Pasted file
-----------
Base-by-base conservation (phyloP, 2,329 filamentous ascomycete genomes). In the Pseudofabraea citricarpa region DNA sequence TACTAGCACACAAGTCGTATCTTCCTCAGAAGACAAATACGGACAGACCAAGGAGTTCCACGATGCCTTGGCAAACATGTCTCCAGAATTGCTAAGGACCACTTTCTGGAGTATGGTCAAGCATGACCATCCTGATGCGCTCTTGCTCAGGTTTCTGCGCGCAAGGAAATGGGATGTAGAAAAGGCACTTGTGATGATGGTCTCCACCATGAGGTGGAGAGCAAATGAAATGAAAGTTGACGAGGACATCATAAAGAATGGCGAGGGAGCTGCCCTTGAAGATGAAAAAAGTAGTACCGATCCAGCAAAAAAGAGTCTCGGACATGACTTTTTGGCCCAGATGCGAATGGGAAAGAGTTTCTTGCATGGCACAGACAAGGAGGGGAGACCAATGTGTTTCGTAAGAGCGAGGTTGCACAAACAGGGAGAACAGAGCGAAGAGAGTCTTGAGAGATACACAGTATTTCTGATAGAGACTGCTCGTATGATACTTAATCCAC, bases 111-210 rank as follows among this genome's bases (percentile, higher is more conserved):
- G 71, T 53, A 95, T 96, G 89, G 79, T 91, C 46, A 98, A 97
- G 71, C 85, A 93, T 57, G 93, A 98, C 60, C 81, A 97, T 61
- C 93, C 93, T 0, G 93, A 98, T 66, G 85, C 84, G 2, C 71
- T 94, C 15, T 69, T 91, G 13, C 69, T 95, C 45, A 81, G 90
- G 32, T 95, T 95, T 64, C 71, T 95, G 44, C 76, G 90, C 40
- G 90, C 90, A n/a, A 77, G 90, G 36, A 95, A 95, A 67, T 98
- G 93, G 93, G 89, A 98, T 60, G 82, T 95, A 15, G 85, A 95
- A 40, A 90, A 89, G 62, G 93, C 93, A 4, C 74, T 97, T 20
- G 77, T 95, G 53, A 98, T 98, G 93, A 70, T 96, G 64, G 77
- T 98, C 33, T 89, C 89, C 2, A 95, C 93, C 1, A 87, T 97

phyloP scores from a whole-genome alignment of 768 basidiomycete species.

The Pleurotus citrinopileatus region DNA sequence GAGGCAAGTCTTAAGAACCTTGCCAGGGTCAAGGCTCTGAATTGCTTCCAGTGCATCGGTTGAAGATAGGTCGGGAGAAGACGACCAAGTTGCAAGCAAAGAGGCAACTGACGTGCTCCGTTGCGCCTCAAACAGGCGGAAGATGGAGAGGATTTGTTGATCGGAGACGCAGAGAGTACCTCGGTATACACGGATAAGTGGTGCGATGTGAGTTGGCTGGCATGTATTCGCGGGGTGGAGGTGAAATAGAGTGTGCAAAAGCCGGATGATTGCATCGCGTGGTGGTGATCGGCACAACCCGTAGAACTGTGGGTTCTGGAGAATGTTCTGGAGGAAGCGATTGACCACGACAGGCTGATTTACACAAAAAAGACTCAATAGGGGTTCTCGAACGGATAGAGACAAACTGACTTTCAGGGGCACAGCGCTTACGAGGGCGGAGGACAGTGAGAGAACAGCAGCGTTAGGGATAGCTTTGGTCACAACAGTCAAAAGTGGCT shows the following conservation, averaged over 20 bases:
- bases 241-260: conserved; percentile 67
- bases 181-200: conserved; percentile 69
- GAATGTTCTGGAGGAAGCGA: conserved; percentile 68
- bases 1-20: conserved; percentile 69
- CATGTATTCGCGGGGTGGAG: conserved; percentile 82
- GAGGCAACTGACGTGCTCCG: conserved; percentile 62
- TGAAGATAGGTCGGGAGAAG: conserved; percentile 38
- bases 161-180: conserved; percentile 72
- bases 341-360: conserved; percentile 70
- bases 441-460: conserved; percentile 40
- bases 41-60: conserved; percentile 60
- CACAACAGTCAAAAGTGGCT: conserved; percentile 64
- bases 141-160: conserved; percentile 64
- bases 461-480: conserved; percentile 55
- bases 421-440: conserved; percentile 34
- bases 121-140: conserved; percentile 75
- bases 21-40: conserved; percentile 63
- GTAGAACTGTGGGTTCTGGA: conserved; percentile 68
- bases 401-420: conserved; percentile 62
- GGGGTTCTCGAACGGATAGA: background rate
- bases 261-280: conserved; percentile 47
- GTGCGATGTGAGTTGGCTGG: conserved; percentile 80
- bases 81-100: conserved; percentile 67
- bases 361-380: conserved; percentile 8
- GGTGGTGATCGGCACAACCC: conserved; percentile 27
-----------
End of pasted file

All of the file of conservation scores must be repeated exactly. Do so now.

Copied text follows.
Base-by-base conservation (phyloP, 2,329 filamentous ascomycete genomes). In the Pseudofabraea citricarpa region DNA sequence TACTAGCACACAAGTCGTATCTTCCTCAGAAGACAAATACGGACAGACCAAGGAGTTCCACGATGCCTTGGCAAACATGTCTCCAGAATTGCTAAGGACCACTTTCTGGAGTATGGTCAAGCATGACCATCCTGATGCGCTCTTGCTCAGGTTTCTGCGCGCAAGGAAATGGGATGTAGAAAAGGCACTTGTGATGATGGTCTCCACCATGAGGTGGAGAGCAAATGAAATGAAAGTTGACGAGGACATCATAAAGAATGGCGAGGGAGCTGCCCTTGAAGATGAAAAAAGTAGTACCGATCCAGCAAAAAAGAGTCTCGGACATGACTTTTTGGCCCAGATGCGAATGGGAAAGAGTTTCTTGCATGGCACAGACAAGGAGGGGAGACCAATGTGTTTCGTAAGAGCGAGGTTGCACAAACAGGGAGAACAGAGCGAAGAGAGTCTTGAGAGATACACAGTATTTCTGATAGAGACTGCTCGTATGATACTTAATCCAC, bases 111-210 rank as follows among this genome's bases (percentile, higher is more conserved):
- G 71, T 53, A 95, T 96, G 89, G 79, T 91, C 46, A 98, A 97
- G 71, C 85, A 93, T 57, G 93, A 98, C 60, C 81, A 97, T 61
- C 93, C 93, T 0, G 93, A 98, T 66, G 85, C 84, G 2, C 71
- T 94, C 15, T 69, T 91, G 13, C 69, T 95, C 45, A 81, G 90
- G 32, T 95, T 95, T 64, C 71, T 95, G 44, C 76, G 90, C 40
- G 90, C 90, A n/a, A 77, G 90, G 36, A 95, A 95, A 67, T 98
- G 93, G 93, G 89, A 98, T 60, G 82, T 95, A 15, G 85, A 95
- A 40, A 90, A 89, G 62, G 93, C 93, A 4, C 74, T 97, T 20
- G 77, T 95, G 53, A 98, T 98, G 93, A 70, T 96, G 64, G 77
- T 98, C 33, T 89, C 89, C 2, A 95, C 93, C 1, A 87, T 97

phyloP scores from a whole-genome alignment of 768 basidiomycete species.

The Pleurotus citrinopileatus region DNA sequence GAGGCAAGTCTTAAGAACCTTGCCAGGGTCAAGGCTCTGAATTGCTTCCAGTGCATCGGTTGAAGATAGGTCGGGAGAAGACGACCAAGTTGCAAGCAAAGAGGCAACTGACGTGCTCCGTTGCGCCTCAAACAGGCGGAAGATGGAGAGGATTTGTTGATCGGAGACGCAGAGAGTACCTCGGTATACACGGATAAGTGGTGCGATGTGAGTTGGCTGGCATGTATTCGCGGGGTGGAGGTGAAATAGAGTGTGCAAAAGCCGGATGATTGCATCGCGTGGTGGTGATCGGCACAACCCGTAGAACTGTGGGTTCTGGAGAATGTTCTGGAGGAAGCGATTGACCACGACAGGCTGATTTACACAAAAAAGACTCAATAGGGGTTCTCGAACGGATAGAGACAAACTGACTTTCAGGGGCACAGCGCTTACGAGGGCGGAGGACAGTGAGAGAACAGCAGCGTTAGGGATAGCTTTGGTCACAACAGTCAAAAGTGGCT shows the following conservation, averaged over 20 bases:
- bases 241-260: conserved; percentile 67
- bases 181-200: conserved; percentile 69
- GAATGTTCTGGAGGAAGCGA: conserved; percentile 68
- bases 1-20: conserved; percentile 69
- CATGTATTCGCGGGGTGGAG: conserved; percentile 82
- GAGGCAACTGACGTGCTCCG: conserved; percentile 62
- TGAAGATAGGTCGGGAGAAG: conserved; percentile 38
- bases 161-180: conserved; percentile 72
- bases 341-360: conserved; percentile 70
- bases 441-460: conserved; percentile 40
- bases 41-60: conserved; percentile 60
- CACAACAGTCAAAAGTGGCT: conserved; percentile 64
- bases 141-160: conserved; percentile 64
- bases 461-480: conserved; percentile 55
- bases 421-440: conserved; percentile 34
- bases 121-140: conserved; percentile 75
- bases 21-40: conserved; percentile 63
- GTAGAACTGTGGGTTCTGGA: conserved; percentile 68
- bases 401-420: conserved; percentile 62
- GGGGTTCTCGAACGGATAGA: background rate
- bases 261-280: conserved; percentile 47
- GTGCGATGTGAGTTGGCTGG: conserved; percentile 80
- bases 81-100: conserved; percentile 67
- bases 361-380: conserved; percentile 8
- GGTGGTGATCGGCACAACCC: conserved; percentile 27